Tuesday, December 8, 2020
Yesterday they turned off the lights behind us as we walked out the hotel door. Just like Friday March 13th when they were cancelling flights as we left Portugal. Déjà vu, as they say, all over again. I don’t envy the decisions that have to be made as the pandemic pushes the reserves of ICU beds and hospital staff while businesses that have made costly adjustments to stay open face another statewide lockdown. Surely there’s a better way.
It was a Christmas holiday in Yosemite, which we planned and reserved back in September, knowing how much this natural beauty raises our spirits. We arrived in the park on Friday about 10 AM and headed to Degnan’s Deli for a spiced caramel latte and a cinnamon roll. They had inside seating, but well spaced.
Then we walked to the lower Yosemite Falls, thinking that our hotel room at the Ahwahnee wouldn’t be available until 5 PM. Actually we got in a little early, because, as the receptionist explained, they could only have 70% capacity anyway. As we checked in, they handed us a menu to check off our dinner choices and reserve a seating time.
As we unloaded the car, the hotel staff were hanging cedar garlands around the entry and finishing up snowy window displays for Christmas. This was the weekend after Thanksgiving, so all the decorated trees and wreaths had just been put up that week. As in all the hotels right now, they had eliminated valet parking, bellhops, and dining room servers. Cleaning and sanitizing the room was done between guest stays only. Their downstairs area is spacious and tables and chairs were set out in all the public areas, but spaced far apart. We were cheered by the roaring fires and the Christmas soundtrack playing softly in the lobby.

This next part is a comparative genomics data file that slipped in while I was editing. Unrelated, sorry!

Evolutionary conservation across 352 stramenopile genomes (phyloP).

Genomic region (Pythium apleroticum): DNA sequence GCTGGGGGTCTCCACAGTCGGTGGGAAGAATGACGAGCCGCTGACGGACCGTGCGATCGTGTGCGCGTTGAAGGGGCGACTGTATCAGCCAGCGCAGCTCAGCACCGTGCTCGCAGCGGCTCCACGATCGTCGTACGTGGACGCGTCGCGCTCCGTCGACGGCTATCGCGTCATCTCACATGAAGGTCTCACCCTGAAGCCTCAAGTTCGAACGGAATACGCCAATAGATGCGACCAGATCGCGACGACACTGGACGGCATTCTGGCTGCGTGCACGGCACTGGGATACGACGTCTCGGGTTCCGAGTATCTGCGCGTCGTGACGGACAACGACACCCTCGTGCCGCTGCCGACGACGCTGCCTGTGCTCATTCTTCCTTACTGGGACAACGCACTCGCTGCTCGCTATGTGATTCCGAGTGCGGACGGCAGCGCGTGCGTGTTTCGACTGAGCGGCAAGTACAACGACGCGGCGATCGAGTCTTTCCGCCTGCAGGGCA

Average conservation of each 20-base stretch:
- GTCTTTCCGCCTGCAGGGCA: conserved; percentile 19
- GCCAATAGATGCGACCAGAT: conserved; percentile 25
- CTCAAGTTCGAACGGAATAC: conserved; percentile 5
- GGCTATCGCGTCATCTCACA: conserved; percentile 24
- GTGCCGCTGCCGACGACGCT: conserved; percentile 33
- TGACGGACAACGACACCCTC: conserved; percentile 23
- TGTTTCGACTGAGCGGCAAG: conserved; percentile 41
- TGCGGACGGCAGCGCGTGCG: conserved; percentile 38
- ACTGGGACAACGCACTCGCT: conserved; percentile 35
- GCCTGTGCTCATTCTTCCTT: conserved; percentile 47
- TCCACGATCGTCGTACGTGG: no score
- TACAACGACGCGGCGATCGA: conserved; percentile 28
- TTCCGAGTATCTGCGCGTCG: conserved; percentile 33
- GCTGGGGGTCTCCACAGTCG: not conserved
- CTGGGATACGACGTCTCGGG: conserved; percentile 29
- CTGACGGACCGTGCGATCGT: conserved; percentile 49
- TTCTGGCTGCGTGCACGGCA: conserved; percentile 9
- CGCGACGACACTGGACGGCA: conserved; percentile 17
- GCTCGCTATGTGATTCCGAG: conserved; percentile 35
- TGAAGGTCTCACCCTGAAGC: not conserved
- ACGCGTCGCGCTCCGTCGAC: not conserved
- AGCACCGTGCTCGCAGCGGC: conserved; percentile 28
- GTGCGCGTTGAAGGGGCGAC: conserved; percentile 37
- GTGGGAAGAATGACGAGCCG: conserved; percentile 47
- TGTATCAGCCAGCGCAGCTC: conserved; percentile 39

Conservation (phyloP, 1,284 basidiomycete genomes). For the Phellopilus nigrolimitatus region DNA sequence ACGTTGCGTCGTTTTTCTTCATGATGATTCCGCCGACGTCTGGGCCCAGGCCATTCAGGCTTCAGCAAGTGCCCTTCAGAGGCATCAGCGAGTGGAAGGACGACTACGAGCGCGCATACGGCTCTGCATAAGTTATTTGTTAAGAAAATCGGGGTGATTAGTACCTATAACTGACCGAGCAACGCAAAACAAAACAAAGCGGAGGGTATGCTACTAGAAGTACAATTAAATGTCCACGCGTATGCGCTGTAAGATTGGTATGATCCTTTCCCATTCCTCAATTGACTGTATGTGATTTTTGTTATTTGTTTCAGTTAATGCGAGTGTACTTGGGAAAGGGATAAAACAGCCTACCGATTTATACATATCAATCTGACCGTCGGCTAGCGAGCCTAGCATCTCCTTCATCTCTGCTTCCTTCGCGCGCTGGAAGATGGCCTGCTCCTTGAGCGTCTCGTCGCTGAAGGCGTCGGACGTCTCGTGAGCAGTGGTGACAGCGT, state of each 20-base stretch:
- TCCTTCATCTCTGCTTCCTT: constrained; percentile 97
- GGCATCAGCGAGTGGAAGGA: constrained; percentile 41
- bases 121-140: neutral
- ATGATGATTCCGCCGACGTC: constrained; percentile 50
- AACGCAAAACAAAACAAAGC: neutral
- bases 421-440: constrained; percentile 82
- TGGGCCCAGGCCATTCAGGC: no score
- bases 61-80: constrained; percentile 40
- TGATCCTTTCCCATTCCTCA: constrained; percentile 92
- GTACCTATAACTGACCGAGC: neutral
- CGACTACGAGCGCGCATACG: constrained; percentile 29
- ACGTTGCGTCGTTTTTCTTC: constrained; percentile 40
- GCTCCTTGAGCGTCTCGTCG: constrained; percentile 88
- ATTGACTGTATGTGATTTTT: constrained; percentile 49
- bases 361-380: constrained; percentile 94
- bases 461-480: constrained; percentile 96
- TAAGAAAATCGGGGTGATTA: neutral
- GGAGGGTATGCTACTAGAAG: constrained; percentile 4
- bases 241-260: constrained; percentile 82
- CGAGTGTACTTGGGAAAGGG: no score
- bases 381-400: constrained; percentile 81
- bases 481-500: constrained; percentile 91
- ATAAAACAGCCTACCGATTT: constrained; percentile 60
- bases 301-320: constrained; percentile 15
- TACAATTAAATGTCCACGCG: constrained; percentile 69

Although there was no snow on the ground, the temperatures were below freezing at night and in the mid-forties in the daytime. But we hiked about 3 miles every day in brilliant sunshine, returning for a rest and a nap (for me) before dinner. It was nice to see families out enjoying the trails. Some hikers kept their masks on all the time, while most just kept their masks handy and put them on when others approached. The park was far from crowded, so most of the time we felt safe going maskless.
Like many Californians, I have a long history with Yosemite. My grandparents honeymooned here and my parents rented us a cabin one summer when we were little. We hiked to Mirror Lake, went to the rangers’ campfire talk and watched the fire fall from Glacier Point. When we were on home leave from Iran in 1956 we rented cabins as a big family group at Camp Curry and the cousins all got to know each other again. I showed Chuck around Yosemite Valley in the sixties and we backpacked at Tuolumne Meadows the year we were married. Of course we brought our children to the Park more than once, but later years brought new destinations. Now, with travel limited, I’m rediscovering this beautiful place. Although the Ahwahnee Hotel always held a certain mystique for me, I’ve never stayed there until now.